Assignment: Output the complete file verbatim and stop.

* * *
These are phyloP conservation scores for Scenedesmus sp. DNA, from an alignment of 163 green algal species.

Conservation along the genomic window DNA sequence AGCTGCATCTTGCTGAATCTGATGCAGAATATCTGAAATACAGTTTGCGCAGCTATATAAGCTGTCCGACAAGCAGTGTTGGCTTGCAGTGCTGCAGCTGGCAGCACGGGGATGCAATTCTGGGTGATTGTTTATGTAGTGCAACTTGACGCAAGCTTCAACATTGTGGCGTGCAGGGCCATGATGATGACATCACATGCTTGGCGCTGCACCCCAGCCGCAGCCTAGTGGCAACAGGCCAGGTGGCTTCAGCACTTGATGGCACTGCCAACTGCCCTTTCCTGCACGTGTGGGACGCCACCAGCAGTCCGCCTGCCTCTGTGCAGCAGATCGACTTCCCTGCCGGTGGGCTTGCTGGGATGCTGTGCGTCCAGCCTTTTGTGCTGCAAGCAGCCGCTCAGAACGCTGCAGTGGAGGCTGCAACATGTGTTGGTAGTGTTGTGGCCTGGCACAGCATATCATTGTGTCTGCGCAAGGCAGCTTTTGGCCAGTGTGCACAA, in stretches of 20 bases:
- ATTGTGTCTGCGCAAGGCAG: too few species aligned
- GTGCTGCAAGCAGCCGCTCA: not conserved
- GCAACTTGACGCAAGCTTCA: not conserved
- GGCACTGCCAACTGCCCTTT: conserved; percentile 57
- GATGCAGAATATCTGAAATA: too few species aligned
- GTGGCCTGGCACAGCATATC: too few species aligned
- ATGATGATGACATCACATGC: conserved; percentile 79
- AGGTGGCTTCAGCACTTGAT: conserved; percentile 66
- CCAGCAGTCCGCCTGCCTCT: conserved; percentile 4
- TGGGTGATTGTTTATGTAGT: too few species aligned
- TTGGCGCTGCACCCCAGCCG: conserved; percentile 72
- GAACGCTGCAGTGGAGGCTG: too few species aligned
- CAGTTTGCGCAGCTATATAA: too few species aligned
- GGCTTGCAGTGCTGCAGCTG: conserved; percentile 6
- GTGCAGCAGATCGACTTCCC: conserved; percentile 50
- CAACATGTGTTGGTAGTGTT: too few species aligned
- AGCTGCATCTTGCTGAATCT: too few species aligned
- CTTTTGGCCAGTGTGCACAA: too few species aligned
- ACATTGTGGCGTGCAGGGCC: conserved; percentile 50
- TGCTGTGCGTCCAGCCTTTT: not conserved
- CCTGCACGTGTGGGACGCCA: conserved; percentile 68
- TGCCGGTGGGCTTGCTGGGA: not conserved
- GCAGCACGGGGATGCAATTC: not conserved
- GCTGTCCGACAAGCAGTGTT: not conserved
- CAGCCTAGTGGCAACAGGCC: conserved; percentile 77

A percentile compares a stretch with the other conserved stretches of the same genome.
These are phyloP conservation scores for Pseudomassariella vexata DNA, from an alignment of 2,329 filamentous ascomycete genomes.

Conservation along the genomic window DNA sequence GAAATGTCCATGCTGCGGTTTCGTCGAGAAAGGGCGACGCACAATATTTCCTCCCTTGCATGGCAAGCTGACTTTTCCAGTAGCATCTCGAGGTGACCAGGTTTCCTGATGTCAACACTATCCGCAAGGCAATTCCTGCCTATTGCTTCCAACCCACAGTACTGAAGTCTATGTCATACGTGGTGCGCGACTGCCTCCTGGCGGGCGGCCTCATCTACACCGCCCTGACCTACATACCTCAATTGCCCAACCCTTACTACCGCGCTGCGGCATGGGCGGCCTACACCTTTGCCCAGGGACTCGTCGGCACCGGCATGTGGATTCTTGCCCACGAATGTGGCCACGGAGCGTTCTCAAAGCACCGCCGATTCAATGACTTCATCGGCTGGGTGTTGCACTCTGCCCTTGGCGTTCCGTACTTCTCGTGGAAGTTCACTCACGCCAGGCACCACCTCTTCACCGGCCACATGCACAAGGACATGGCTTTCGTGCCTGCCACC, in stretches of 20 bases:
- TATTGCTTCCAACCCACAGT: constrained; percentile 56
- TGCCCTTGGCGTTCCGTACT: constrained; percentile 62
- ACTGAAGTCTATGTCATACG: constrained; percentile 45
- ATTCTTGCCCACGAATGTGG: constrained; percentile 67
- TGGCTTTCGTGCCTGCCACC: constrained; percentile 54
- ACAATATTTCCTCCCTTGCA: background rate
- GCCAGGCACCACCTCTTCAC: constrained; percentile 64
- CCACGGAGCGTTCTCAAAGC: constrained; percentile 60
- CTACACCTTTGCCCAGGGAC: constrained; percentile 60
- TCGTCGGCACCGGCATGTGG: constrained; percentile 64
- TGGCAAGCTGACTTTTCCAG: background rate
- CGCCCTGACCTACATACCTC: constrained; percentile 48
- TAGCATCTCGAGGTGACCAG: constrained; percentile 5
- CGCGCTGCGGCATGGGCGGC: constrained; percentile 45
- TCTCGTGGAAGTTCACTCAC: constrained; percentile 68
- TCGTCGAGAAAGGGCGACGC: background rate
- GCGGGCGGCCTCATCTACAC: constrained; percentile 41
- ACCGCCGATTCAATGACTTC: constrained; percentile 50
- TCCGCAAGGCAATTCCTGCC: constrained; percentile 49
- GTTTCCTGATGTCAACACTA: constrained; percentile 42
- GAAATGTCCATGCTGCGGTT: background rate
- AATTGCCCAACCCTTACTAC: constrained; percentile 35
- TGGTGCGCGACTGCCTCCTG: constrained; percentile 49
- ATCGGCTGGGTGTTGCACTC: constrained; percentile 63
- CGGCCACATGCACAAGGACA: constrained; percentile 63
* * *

These are phyloP conservation scores for Scenedesmus sp. DNA, from an alignment of 163 green algal species.

Conservation along the genomic window DNA sequence AGCTGCATCTTGCTGAATCTGATGCAGAATATCTGAAATACAGTTTGCGCAGCTATATAAGCTGTCCGACAAGCAGTGTTGGCTTGCAGTGCTGCAGCTGGCAGCACGGGGATGCAATTCTGGGTGATTGTTTATGTAGTGCAACTTGACGCAAGCTTCAACATTGTGGCGTGCAGGGCCATGATGATGACATCACATGCTTGGCGCTGCACCCCAGCCGCAGCCTAGTGGCAACAGGCCAGGTGGCTTCAGCACTTGATGGCACTGCCAACTGCCCTTTCCTGCACGTGTGGGACGCCACCAGCAGTCCGCCTGCCTCTGTGCAGCAGATCGACTTCCCTGCCGGTGGGCTTGCTGGGATGCTGTGCGTCCAGCCTTTTGTGCTGCAAGCAGCCGCTCAGAACGCTGCAGTGGAGGCTGCAACATGTGTTGGTAGTGTTGTGGCCTGGCACAGCATATCATTGTGTCTGCGCAAGGCAGCTTTTGGCCAGTGTGCACAA, in stretches of 20 bases:
- ATTGTGTCTGCGCAAGGCAG: too few species aligned
- GTGCTGCAAGCAGCCGCTCA: not conserved
- GCAACTTGACGCAAGCTTCA: not conserved
- GGCACTGCCAACTGCCCTTT: conserved; percentile 57
- GATGCAGAATATCTGAAATA: too few species aligned
- GTGGCCTGGCACAGCATATC: too few species aligned
- ATGATGATGACATCACATGC: conserved; percentile 79
- AGGTGGCTTCAGCACTTGAT: conserved; percentile 66
- CCAGCAGTCCGCCTGCCTCT: conserved; percentile 4
- TGGGTGATTGTTTATGTAGT: too few species aligned
- TTGGCGCTGCACCCCAGCCG: conserved; percentile 72
- GAACGCTGCAGTGGAGGCTG: too few species aligned
- CAGTTTGCGCAGCTATATAA: too few species aligned
- GGCTTGCAGTGCTGCAGCTG: conserved; percentile 6
- GTGCAGCAGATCGACTTCCC: conserved; percentile 50
- CAACATGTGTTGGTAGTGTT: too few species aligned
- AGCTGCATCTTGCTGAATCT: too few species aligned
- CTTTTGGCCAGTGTGCACAA: too few species aligned
- ACATTGTGGCGTGCAGGGCC: conserved; percentile 50
- TGCTGTGCGTCCAGCCTTTT: not conserved
- CCTGCACGTGTGGGACGCCA: conserved; percentile 68
- TGCCGGTGGGCTTGCTGGGA: not conserved
- GCAGCACGGGGATGCAATTC: not conserved
- GCTGTCCGACAAGCAGTGTT: not conserved
- CAGCCTAGTGGCAACAGGCC: conserved; percentile 77

A percentile compares a stretch with the other conserved stretches of the same genome.
These are phyloP conservation scores for Pseudomassariella vexata DNA, from an alignment of 2,329 filamentous ascomycete genomes.

Conservation along the genomic window DNA sequence GAAATGTCCATGCTGCGGTTTCGTCGAGAAAGGGCGACGCACAATATTTCCTCCCTTGCATGGCAAGCTGACTTTTCCAGTAGCATCTCGAGGTGACCAGGTTTCCTGATGTCAACACTATCCGCAAGGCAATTCCTGCCTATTGCTTCCAACCCACAGTACTGAAGTCTATGTCATACGTGGTGCGCGACTGCCTCCTGGCGGGCGGCCTCATCTACACCGCCCTGACCTACATACCTCAATTGCCCAACCCTTACTACCGCGCTGCGGCATGGGCGGCCTACACCTTTGCCCAGGGACTCGTCGGCACCGGCATGTGGATTCTTGCCCACGAATGTGGCCACGGAGCGTTCTCAAAGCACCGCCGATTCAATGACTTCATCGGCTGGGTGTTGCACTCTGCCCTTGGCGTTCCGTACTTCTCGTGGAAGTTCACTCACGCCAGGCACCACCTCTTCACCGGCCACATGCACAAGGACATGGCTTTCGTGCCTGCCACC, in stretches of 20 bases:
- TATTGCTTCCAACCCACAGT: constrained; percentile 56
- TGCCCTTGGCGTTCCGTACT: constrained; percentile 62
- ACTGAAGTCTATGTCATACG: constrained; percentile 45
- ATTCTTGCCCACGAATGTGG: constrained; percentile 67
- TGGCTTTCGTGCCTGCCACC: constrained; percentile 54
- ACAATATTTCCTCCCTTGCA: background rate
- GCCAGGCACCACCTCTTCAC: constrained; percentile 64
- CCACGGAGCGTTCTCAAAGC: constrained; percentile 60
- CTACACCTTTGCCCAGGGAC: constrained; percentile 60
- TCGTCGGCACCGGCATGTGG: constrained; percentile 64
- TGGCAAGCTGACTTTTCCAG: background rate
- CGCCCTGACCTACATACCTC: constrained; percentile 48
- TAGCATCTCGAGGTGACCAG: constrained; percentile 5
- CGCGCTGCGGCATGGGCGGC: constrained; percentile 45
- TCTCGTGGAAGTTCACTCAC: constrained; percentile 68
- TCGTCGAGAAAGGGCGACGC: background rate
- GCGGGCGGCCTCATCTACAC: constrained; percentile 41
- ACCGCCGATTCAATGACTTC: constrained; percentile 50
- TCCGCAAGGCAATTCCTGCC: constrained; percentile 49
- GTTTCCTGATGTCAACACTA: constrained; percentile 42
- GAAATGTCCATGCTGCGGTT: background rate
- AATTGCCCAACCCTTACTAC: constrained; percentile 35
- TGGTGCGCGACTGCCTCCTG: constrained; percentile 49
- ATCGGCTGGGTGTTGCACTC: constrained; percentile 63
- CGGCCACATGCACAAGGACA: constrained; percentile 63